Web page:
This is the time when the levels on every audio file are tweaked - the process that affects everything the audience hears: the dialogue, sound effects, the Foley, and the score.
Mixing sound for the film and television or other multichannel multimedia takes place during the post-production stage. It is a multi-faceted process that depends on the expertise of the teams working with four main audio stems: dialogue, ambience, sound effects, and music. It is not a matter of putting everything together… It requires a great deal of artistry to make the final mix pristine and brilliant while complementing the storytelling.
Doing jigsaw puzzle
In this case, you send us the session tracks or all the stems pre-edited or not, and we handle the rest. Normally, it takes approx. 100-150 hours for a 30 minute piece of the surround film sound. If our work needs to comprise additional dialogues, sfx and music editing, i.e. cleaning up, trimming if necessary, adding fades, rendering audio quality etc., – this may extend to no less than 300 hours. We can also handle mixing of the premixed stems provided that their quality meets relevant film or television sound requirements.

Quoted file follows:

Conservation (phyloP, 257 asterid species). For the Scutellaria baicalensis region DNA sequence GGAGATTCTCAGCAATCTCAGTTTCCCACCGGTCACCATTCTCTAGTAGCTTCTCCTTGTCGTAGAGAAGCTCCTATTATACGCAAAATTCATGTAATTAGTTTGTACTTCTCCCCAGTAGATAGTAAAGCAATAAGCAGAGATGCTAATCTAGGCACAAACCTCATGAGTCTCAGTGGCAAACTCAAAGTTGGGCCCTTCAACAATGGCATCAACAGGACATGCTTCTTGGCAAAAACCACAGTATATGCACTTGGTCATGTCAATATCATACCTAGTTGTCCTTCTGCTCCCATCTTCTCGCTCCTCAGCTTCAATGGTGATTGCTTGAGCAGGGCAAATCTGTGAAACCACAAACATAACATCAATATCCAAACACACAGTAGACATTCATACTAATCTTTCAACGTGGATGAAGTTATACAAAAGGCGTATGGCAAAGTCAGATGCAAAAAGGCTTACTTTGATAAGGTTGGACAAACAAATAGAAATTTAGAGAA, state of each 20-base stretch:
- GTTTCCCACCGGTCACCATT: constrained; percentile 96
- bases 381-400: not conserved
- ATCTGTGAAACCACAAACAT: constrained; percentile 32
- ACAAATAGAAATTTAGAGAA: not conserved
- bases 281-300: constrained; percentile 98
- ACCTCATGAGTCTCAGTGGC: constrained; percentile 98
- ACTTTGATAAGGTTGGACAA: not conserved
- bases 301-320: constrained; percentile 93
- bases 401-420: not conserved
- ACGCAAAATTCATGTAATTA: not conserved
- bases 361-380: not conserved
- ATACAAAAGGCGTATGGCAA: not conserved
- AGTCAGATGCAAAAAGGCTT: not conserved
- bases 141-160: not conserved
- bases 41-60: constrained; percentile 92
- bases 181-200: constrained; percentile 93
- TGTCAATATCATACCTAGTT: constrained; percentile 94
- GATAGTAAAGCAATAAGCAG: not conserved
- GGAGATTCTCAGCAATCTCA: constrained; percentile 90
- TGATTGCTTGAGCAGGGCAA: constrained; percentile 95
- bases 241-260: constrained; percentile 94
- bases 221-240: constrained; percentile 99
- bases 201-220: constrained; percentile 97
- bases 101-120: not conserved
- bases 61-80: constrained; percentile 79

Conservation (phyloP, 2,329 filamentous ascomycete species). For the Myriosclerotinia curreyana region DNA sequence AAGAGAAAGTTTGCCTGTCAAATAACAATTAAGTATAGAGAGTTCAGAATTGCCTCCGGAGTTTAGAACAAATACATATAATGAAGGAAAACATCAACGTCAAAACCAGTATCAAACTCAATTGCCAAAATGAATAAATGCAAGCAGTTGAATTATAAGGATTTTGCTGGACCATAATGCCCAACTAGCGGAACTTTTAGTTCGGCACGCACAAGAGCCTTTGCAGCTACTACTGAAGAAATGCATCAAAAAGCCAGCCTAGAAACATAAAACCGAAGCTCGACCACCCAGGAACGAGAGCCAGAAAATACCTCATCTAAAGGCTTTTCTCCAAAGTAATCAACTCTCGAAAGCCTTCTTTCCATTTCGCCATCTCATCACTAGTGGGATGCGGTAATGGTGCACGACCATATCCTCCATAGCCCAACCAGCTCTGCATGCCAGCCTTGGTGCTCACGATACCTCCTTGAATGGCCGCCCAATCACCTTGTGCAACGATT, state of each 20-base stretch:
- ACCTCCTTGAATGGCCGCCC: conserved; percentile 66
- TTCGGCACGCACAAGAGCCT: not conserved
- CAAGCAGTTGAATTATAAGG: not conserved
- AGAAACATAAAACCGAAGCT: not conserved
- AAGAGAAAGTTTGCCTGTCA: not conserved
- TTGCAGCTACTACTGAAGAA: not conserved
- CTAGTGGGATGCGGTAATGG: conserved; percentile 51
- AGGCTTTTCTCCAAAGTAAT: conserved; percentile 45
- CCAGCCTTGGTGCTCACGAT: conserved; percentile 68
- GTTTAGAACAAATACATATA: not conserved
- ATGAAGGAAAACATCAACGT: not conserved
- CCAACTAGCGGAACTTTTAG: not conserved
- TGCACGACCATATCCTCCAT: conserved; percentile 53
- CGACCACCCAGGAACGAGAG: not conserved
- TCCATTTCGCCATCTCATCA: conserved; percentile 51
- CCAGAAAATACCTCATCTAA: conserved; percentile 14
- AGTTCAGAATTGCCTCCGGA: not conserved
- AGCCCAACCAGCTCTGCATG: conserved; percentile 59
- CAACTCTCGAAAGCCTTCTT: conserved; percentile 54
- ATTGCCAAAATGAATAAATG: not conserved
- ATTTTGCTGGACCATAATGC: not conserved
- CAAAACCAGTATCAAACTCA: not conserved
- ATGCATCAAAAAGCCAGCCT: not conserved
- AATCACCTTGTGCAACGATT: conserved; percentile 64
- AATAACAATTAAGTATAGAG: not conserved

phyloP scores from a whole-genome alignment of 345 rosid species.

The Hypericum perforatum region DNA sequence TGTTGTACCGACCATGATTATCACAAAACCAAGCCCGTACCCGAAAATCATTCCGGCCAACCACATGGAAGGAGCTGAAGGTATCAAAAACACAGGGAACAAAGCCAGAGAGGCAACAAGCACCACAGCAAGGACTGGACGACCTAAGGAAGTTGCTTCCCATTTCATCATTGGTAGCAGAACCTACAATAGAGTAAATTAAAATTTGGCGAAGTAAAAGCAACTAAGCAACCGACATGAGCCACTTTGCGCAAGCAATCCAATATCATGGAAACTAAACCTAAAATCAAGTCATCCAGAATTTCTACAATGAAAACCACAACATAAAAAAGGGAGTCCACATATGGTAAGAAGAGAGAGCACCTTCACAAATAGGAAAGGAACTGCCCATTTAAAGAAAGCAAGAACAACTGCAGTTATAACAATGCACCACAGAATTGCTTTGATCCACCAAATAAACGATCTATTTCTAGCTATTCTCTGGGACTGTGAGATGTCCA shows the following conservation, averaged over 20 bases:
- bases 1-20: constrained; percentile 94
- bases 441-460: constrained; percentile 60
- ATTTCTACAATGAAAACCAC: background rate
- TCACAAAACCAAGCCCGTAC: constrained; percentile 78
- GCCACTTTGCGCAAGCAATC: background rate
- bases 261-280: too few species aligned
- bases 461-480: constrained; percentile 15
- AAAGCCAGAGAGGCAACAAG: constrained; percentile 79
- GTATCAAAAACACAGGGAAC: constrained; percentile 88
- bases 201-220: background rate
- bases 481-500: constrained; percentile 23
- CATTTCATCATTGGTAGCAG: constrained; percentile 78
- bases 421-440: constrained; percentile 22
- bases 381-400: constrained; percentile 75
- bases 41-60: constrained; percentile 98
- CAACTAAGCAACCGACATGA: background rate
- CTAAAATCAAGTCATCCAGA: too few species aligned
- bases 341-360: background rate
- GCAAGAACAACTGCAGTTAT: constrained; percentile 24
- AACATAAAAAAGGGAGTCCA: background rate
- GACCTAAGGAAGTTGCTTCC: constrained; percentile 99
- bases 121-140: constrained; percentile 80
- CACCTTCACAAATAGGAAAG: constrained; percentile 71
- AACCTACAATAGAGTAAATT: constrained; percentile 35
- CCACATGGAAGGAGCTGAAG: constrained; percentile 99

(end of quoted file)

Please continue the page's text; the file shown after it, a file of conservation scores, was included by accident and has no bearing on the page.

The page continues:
The buck stops here
Whether we accept a commission for a comprehensive project or just one of its parts, we specialise in preparing sound design and/or score stems and forward pre-mixed stems for final sound editing to a designated studio. Alternatively, we do the mix or mix the ready-made soundtrack of a film supplementing it with our creative additions.
To the Unknown
We love off-the-beaten track challenges, and this is why we have developed numerous multichannel sound projects for museums, major events and other unorthodox expositions including 3D mapping or multimedia fountain shows. We also have a commendable track record in working with theatres. For us, it is a familiar ground: first comes the screenplay and lots of coffee cups, then the concept is born with even more coffee gulped down. Finally, all sound effects are ready and relevant technology in place. A sigh of relief follows and we can finally press ‘Record’.